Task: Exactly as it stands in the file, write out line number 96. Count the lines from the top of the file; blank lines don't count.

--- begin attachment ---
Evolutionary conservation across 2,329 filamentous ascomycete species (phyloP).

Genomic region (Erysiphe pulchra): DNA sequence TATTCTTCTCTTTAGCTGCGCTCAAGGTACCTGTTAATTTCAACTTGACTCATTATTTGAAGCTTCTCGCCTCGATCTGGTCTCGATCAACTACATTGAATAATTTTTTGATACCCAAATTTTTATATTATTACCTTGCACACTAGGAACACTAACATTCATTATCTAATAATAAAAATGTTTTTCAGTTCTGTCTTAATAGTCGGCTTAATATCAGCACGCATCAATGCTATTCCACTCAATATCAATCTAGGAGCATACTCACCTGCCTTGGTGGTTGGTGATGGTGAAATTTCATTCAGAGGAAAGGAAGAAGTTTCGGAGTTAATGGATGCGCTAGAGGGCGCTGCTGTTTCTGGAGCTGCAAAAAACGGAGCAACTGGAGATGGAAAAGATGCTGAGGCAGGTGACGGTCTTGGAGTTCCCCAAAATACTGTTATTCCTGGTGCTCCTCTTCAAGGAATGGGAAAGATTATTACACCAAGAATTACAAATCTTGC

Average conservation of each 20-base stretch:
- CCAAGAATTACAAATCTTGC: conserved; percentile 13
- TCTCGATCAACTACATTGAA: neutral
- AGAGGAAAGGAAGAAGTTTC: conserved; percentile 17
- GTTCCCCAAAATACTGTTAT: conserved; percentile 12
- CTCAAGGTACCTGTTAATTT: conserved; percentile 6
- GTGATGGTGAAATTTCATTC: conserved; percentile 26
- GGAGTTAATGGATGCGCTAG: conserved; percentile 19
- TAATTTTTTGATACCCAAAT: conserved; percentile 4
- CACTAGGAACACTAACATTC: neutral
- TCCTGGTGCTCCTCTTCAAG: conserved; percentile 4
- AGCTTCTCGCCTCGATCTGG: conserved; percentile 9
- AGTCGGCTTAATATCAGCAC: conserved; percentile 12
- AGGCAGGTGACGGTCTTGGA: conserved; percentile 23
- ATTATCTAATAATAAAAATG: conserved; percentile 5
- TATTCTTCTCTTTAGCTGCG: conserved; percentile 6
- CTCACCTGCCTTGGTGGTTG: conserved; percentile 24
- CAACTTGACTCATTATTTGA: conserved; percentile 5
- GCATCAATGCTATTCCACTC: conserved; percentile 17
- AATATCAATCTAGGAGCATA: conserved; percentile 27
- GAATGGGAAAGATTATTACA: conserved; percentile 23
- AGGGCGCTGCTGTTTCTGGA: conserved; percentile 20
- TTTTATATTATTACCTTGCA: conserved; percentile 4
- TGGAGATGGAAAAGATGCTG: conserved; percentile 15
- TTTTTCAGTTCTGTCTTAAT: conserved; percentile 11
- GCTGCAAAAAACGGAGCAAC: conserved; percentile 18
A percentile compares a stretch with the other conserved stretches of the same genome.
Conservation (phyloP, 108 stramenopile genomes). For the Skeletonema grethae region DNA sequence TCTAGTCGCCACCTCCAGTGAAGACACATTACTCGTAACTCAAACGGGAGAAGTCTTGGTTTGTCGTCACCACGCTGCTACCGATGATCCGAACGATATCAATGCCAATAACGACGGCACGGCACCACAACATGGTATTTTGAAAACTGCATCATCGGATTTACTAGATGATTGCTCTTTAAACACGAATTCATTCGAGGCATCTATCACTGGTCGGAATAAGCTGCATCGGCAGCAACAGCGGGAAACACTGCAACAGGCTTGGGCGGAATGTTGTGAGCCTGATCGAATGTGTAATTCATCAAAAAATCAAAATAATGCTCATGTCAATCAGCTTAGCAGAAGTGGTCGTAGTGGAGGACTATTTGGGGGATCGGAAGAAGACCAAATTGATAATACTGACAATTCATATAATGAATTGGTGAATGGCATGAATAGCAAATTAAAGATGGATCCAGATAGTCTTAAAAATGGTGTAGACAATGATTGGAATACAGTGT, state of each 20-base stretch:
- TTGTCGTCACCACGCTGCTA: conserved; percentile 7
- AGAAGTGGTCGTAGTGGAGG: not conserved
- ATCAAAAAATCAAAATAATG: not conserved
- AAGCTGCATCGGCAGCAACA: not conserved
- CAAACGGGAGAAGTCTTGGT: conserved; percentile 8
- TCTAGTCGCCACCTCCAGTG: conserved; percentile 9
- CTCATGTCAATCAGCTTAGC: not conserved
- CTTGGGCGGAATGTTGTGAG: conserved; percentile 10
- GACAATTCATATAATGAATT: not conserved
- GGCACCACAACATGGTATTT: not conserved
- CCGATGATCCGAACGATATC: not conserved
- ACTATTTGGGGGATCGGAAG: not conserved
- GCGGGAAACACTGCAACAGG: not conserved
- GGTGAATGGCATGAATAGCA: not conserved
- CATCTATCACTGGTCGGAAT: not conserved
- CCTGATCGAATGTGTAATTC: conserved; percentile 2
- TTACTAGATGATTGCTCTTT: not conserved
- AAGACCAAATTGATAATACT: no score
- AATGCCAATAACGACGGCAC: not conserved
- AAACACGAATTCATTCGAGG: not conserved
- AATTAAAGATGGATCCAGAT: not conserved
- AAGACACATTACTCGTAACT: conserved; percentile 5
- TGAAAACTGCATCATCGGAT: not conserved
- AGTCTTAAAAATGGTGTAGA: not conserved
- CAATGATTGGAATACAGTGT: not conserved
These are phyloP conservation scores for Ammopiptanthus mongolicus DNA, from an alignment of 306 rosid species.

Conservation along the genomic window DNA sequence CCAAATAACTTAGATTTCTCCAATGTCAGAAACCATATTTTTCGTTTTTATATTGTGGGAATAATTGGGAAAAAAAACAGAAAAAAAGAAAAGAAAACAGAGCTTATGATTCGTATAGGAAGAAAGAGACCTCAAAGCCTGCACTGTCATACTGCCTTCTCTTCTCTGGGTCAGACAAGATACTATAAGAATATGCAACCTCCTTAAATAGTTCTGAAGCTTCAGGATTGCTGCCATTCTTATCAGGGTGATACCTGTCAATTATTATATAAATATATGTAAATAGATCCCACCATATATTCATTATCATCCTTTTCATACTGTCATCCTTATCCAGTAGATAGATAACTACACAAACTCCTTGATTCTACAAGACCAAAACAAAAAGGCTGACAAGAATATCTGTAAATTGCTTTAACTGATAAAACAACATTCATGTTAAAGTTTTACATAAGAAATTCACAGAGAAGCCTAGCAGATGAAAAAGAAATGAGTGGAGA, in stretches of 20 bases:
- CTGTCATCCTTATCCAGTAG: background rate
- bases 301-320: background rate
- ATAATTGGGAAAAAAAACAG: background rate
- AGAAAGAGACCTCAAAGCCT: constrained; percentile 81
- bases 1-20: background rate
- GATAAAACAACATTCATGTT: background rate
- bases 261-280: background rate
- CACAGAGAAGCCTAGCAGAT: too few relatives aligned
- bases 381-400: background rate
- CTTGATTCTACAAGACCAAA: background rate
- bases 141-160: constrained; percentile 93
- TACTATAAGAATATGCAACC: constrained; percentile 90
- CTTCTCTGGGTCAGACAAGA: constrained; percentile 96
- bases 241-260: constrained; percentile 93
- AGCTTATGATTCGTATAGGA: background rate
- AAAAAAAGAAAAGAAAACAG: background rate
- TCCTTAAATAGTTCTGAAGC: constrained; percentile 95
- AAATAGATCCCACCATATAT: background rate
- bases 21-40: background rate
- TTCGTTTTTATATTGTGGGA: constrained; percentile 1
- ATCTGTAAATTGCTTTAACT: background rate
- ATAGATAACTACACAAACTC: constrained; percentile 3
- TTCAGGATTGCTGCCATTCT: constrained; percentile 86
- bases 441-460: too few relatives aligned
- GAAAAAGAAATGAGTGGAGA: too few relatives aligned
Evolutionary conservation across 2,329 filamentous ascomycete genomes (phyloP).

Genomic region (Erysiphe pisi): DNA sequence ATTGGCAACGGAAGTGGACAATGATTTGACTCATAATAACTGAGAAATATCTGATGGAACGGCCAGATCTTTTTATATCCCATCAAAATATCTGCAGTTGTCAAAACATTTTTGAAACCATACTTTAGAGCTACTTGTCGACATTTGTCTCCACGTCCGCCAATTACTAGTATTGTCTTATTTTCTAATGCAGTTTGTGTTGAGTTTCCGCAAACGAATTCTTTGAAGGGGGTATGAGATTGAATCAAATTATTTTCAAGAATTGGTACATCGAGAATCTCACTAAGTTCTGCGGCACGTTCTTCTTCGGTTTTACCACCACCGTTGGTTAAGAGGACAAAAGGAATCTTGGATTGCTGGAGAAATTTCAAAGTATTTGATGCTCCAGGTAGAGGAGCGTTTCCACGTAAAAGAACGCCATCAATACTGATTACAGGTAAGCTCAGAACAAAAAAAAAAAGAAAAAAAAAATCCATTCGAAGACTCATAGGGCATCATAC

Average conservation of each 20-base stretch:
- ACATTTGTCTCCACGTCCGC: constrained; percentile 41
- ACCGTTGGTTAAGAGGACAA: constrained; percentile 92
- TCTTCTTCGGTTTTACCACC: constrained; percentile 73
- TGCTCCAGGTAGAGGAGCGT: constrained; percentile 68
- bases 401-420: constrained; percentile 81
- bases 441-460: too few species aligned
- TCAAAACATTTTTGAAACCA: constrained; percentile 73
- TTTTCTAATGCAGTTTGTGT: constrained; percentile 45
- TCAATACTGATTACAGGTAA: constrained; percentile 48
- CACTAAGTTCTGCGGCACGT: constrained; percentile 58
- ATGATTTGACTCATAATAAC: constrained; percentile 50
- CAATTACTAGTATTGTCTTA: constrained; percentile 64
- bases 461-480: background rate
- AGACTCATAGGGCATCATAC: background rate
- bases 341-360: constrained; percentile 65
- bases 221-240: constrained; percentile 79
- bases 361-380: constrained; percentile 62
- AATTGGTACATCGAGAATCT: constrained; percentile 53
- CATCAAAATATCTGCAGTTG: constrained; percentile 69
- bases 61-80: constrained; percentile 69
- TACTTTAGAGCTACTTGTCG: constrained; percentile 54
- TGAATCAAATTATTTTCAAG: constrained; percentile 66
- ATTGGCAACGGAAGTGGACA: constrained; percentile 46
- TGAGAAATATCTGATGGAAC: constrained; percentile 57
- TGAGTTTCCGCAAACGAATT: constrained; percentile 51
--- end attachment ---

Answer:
- ATGATTTGACTCATAATAAC: constrained; percentile 50